Making Over the Veg-Lasagna
Hold it! Put down your grandmother’s recipes. Close Lydia B’s Italian culinary bibles. Turn-off your Pinterest Cooking Board! Stop everything you have been doing for years and start rethinking the ordinary. I’m talking about experimenting with substitutions in the kitchen. Why am I preaching? Because something *ahem* changed in my body over the past several years. My body is now holding onto my meals in a way it never use to – I mean, I’m basically wearing the donut hole(s) I had two days ago for breakfast (thank you, Lisa, because even though I feel my back jiggle when I walk, I still really loved them). Like… what the fuck?
However, instead of getting bummed about it, I want to do something about it. What have I got to lose, right?
Let’s face it, our bodies stop acting the way they use to at a certain age (aHEM). That doesn’t mean we have to chastise comfort foods or tradition, instead, we need to embrace this time as an opportunity to play with our food again! The challenge is to add in as much nutritional value into a smaller portion. Small package/lots of dynamite, kind of deal.
So where do we begin? Well, I have decided to begin cutting meat out of my diet. Aside from making me feel better – almost lighter – when I don’t consume it, I also feel subconsciously better. When Matt and I were on our honeymoon we drove past an “open” ranch and I almost started crying. It looked more like a death-camp for cows. I’ve read plenty of books and essays, watched almost all of the food/ag documentaries – but when you see it, the image never leaves your mind. I digress…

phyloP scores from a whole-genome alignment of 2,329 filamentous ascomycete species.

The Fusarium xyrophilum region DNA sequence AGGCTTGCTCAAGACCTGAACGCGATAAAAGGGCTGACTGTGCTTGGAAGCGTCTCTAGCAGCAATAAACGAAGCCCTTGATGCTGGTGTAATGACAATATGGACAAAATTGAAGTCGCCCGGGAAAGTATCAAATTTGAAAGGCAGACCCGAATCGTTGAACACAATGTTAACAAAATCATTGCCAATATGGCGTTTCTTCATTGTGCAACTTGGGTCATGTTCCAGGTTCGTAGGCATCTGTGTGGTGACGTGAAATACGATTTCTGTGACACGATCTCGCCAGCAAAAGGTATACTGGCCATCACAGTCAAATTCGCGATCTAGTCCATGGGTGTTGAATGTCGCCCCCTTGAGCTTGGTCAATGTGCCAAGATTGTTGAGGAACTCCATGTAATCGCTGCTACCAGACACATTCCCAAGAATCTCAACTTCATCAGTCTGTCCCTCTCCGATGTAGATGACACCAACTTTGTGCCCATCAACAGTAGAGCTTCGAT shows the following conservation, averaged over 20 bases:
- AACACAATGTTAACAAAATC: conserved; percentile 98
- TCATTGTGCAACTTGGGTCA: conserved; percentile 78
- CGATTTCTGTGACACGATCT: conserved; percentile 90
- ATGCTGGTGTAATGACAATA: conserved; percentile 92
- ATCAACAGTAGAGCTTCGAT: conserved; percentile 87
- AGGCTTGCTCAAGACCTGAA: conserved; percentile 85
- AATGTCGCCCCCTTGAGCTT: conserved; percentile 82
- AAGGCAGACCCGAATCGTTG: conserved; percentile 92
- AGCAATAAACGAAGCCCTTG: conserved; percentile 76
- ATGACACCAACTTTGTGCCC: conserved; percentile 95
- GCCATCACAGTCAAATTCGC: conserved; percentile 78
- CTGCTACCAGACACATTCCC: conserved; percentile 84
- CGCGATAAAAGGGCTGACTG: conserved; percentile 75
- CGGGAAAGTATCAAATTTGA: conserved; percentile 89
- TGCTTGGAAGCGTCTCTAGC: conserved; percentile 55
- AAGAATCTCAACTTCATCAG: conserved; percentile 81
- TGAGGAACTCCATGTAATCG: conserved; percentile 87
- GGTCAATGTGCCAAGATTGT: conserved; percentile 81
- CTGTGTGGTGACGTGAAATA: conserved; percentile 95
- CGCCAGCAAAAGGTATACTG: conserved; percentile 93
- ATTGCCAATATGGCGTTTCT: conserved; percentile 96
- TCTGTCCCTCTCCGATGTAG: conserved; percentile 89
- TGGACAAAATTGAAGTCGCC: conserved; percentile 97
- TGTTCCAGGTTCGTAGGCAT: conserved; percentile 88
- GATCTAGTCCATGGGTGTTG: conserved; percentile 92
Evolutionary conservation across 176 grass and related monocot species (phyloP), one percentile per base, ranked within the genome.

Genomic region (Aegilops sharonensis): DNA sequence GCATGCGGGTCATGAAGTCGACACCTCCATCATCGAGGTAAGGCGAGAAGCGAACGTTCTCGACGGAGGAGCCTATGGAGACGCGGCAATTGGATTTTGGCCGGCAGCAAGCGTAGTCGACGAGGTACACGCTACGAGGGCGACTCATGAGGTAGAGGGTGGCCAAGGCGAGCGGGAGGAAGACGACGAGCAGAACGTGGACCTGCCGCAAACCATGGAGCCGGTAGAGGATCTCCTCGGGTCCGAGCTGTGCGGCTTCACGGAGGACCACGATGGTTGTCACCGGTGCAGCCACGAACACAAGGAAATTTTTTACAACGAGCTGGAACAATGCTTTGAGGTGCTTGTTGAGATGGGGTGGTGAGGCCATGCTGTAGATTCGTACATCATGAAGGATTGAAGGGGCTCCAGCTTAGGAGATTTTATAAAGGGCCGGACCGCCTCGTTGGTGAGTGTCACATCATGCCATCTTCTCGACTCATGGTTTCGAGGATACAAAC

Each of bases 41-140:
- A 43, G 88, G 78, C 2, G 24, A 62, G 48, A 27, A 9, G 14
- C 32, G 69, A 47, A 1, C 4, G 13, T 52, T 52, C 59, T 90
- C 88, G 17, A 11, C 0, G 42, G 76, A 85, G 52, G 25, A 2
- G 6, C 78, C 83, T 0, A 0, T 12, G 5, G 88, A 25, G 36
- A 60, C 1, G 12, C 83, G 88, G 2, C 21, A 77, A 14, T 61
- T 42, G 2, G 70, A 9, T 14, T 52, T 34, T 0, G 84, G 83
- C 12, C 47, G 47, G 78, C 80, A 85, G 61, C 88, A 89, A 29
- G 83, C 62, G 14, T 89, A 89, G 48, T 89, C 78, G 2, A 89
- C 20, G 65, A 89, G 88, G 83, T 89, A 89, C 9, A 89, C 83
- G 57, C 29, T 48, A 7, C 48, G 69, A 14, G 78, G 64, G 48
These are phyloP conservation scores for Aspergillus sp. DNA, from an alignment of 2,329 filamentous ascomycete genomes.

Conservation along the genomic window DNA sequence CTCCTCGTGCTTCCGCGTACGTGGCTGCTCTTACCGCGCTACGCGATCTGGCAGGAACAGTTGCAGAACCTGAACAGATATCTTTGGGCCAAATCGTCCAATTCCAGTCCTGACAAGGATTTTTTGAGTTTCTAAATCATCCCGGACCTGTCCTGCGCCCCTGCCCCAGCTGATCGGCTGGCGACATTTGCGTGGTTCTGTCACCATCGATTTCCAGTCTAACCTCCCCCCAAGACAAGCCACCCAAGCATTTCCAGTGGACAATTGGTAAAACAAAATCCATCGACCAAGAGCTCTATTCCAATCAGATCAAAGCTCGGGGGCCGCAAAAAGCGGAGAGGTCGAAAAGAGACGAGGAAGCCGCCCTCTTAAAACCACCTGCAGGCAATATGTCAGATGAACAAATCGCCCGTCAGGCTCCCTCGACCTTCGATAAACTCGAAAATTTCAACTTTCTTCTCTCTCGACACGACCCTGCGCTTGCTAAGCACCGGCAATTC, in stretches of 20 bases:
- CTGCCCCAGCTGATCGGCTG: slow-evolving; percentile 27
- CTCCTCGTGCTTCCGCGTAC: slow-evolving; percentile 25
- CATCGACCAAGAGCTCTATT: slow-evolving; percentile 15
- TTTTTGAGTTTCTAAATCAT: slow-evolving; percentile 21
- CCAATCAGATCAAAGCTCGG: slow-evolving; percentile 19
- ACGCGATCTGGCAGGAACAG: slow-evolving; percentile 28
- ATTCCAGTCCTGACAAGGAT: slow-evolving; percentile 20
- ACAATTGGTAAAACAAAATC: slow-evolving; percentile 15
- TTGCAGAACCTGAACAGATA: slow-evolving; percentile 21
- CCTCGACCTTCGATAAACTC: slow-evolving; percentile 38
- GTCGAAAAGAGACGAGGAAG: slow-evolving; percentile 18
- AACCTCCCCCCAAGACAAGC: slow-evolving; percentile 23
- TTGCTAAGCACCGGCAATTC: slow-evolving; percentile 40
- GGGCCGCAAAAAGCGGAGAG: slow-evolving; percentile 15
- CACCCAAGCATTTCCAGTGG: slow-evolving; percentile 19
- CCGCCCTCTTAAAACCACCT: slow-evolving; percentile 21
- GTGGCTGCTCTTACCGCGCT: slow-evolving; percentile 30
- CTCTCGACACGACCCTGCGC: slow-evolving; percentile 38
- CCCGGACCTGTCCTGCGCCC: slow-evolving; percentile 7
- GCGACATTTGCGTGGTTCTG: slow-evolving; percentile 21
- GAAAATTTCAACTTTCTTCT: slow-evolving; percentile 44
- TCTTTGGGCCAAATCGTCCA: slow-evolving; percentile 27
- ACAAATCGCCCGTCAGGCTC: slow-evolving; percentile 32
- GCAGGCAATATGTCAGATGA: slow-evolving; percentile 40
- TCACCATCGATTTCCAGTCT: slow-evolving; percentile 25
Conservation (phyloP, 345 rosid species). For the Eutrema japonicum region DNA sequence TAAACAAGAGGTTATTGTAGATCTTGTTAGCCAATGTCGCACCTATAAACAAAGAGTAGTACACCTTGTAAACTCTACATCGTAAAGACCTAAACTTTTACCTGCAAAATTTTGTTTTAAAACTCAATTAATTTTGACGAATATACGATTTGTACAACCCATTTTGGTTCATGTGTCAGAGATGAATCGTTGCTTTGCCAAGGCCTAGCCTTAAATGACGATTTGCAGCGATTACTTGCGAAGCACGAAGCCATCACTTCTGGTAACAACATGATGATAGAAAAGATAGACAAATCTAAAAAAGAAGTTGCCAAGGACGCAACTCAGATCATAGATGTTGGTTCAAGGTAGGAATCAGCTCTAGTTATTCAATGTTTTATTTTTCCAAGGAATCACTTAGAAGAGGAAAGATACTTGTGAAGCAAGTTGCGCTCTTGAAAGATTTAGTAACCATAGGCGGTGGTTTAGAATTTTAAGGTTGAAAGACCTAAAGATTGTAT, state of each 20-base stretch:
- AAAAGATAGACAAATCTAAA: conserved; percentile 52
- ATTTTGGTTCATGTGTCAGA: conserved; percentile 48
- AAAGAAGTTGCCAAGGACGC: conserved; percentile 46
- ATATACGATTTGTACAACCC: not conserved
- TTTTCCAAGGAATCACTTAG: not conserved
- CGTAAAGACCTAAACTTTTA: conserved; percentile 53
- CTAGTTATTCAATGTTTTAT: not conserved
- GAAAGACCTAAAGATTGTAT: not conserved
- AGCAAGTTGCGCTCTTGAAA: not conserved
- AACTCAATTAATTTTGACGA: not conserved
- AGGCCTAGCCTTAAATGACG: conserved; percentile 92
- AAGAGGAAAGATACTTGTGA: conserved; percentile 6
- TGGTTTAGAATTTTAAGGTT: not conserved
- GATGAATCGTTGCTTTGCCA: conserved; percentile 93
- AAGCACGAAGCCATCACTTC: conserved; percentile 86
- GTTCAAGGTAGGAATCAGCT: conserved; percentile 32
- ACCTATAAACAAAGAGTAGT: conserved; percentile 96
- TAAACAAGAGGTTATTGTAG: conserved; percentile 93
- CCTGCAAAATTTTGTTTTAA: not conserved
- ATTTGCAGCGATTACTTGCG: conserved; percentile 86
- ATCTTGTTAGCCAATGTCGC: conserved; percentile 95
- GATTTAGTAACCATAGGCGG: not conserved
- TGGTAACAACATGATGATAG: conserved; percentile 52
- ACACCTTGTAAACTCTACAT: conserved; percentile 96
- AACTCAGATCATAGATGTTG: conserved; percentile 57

Right, so I’ve cut out meat. Now what? Well, I best fill that plate with as many veggies, legumes, and fruits I can find! Done. That was easy!
Now here is the challenge: what do you do when you want that stick-to-your-ribs comfort food? Let’s say, veggie lasagna… STOUFFER’S veggie lasagna! Unfortunately that is DEFINITELY on the no-no list (sad, but true). Screw it, let’s make our own!
How do we make veggie lasagna packed with nutrients? We start by taking it all apart because each element holds an opportunity to make a change.
To be honest, the only real substitution I made was in the white sauce (aka: bechamel). A traditional bechamel is made of a roux (butter and flour) with heavy cream and then tons of shredded parm or fontina (whatever floats your boat). What I did instead was steam/boil half-a-head of cauliflower, puree that then add in… well, the recipe is right below. The rest was no thinking at all because it was quite literally broccoli, asparagus, and carrots cooked together and Barillo lasagna sheets.
Recipe for Cauliflower Bechamel
1/2 head cauli (steamed)
2 small cloves garlic
8oz light cream
1/4 bunch parsley
1 c freshly graded (and finely graded) pec romano
1 c part-skim ricotta
Strain your steamed cauli and puree in blender with cream, garlic, and parsley. Transfer puree into sauce pan and slowly stir in ricotta and pec romano. Now is your chance to taste-test so add in salt, pepper, and whatever other seasonings you want at this point.
One of the things I love about this recipe is that you can use it for a plethora of items! Use this as a substitution for alfredo sauce, white pizza sauce, or just as a side dish.